Lent/Ash Wednesday

Reading As Companionship — A Personal History

Reading As Companionship — A Personal History

"Life" Issues, Abrahamic Traditions, Albert Camus, Archetypes, Ash Wednesday, At-One-Ment, Atheism, awareness, C. S. Lewis, Challenge, Change, Christianity, Christianity/Catholicism, Church, Comfort, community, Compassion, conflict, contemplation, courage, Creator, creator senses, critical judgment, culture, curiosity, Dietrich Bonhoeffer, Discernment, doubt, Education, Enlightenment, existentialism, Ezra Pound, faith, Four Quartets, God, Holy Mystery, Hope, Human Condition, Imagination, Intelligence, Jim Cowles, Lent/Ash Wednesday, Literature, Longing, Mystery, Myth, Mythology, Nihilism, Numinous, Philosophy, Poetry, Religion, Secularity, solidarity, T. S. Eliot, Uncategorized, Wholeness
In Shadowlands, the movie about the courtship and marriage of C. S. Lewis and Joy Davidman Gresham, C. S. Lewis is quoted as saying “We read to know we are not alone”.  I have found multitudes of citations  where people quote Lewis as having said this in those very words, but have so far found no specific source, no book, no article, no lecture, for this remark. But even if Lewis did not say it, he should have.  For in my own personal experience, there have been instances too abundant to count where this proved to be the case with uncanny timeliness.  The following examples do not even scratch the surface. But in virtually all cases of where I have been reminded that I am not alone, this reminder also amounted to a revelation of what I myself thought even at times when I was not aware
Preaching Repentance To God:  The Gospel In Reverse

Preaching Repentance To God: The Gospel In Reverse

anger, Archetype, Child Abuse, Christianity, Church, conflict, Creator, Easter, entering into suffering, faith, forgiveness, Hebrew Scripture, Holy Week, injustice, Jung, Lent/Ash Wednesday, Mystery, Myth, parable, Psychoanalysis, Religion, The Divine, Theodicy, Theology, Uncategorized, violence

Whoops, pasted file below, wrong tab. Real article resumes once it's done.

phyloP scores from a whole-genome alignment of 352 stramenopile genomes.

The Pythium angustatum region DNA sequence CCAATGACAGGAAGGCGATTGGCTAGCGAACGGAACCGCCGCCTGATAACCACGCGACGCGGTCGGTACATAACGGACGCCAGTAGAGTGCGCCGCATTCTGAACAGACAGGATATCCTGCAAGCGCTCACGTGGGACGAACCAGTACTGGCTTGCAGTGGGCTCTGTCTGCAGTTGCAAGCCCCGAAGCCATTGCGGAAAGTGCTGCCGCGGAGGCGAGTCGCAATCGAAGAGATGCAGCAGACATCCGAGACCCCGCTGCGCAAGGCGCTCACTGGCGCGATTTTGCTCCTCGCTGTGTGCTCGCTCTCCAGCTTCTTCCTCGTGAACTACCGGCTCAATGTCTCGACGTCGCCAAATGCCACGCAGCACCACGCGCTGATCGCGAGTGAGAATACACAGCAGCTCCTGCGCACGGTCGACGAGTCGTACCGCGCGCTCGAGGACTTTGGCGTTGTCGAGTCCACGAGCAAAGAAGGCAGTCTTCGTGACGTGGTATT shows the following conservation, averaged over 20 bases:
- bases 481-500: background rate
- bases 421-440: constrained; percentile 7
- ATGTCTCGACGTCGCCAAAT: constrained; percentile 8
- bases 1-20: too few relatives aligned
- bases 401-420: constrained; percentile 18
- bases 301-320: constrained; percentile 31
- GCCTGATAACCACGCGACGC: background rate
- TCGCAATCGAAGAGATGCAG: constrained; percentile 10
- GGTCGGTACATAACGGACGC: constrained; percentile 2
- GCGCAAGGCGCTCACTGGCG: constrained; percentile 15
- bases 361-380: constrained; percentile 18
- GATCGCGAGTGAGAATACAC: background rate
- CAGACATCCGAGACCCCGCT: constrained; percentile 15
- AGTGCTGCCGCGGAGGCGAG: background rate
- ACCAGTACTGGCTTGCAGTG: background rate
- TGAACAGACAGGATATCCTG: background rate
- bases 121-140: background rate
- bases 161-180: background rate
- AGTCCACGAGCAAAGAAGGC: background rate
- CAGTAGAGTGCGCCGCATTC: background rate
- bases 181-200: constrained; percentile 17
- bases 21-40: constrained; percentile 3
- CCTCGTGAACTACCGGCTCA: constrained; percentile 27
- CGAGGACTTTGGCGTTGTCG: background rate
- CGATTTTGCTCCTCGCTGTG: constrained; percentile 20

Back in late March, just before Easter, I published a “Skeptic’s Collection” column in which I posed the following question that generated quite a bit of (civil, moderate, thoughtful, and sophisticated) reaction on the part of my readers, to wit: The Christian belief that Jesus Christ is the full Incarnation of the God of the Hebrew Bible (Col. 2:9) logically entails the consequence that, in addition to being a Baby in a manger and a Man Who loves playing with little kids, Jesus Christ, as God’s full Incarnation (Heb. 1:3), necessarily means that the Person of Jesus also incorporates the Hebrew God’s tendencies toward vindictiveness, violence, vanity, and abusiveness. If we take the latter seriously as actual attributes of God qua God and not as mere human projections, then we al
Not that I Want to Spoil Anyone’s Easter, But …

Not that I Want to Spoil Anyone’s Easter, But …

Christianity, conflict, critical judgment, Easter, faith, Freud, God, Hebrew Scripture, Holy Week, Lent/Ash Wednesday, Literature, parable, paradox, reflection, Scripture, Skeptic, Uncategorized, violence
… you can’t say you weren’t warned. I will only say two things at the outset in my defense: (1) being Skeptic-In-Residence, like being a member of SEAL Team 6, makes it impossible to always sing Kumbaya and  "play nice with others," founding Skeptics John the Baptist and Jesus having set the precedent by calling people, respectively, “Generation of snakes” and “Sons of your father, the Devil”; and (2) crucial parts of this column are phrased, not as declarative sentences, but as questions, i.e., as issues to be ruminated upon without necessarily being resolved … and therefore, not as diktats, but as invitations to reflection on the part of religious believers. So with that in mind … The God of the Hebrew Bible is said to have had a sporadically violent temper, so much so that var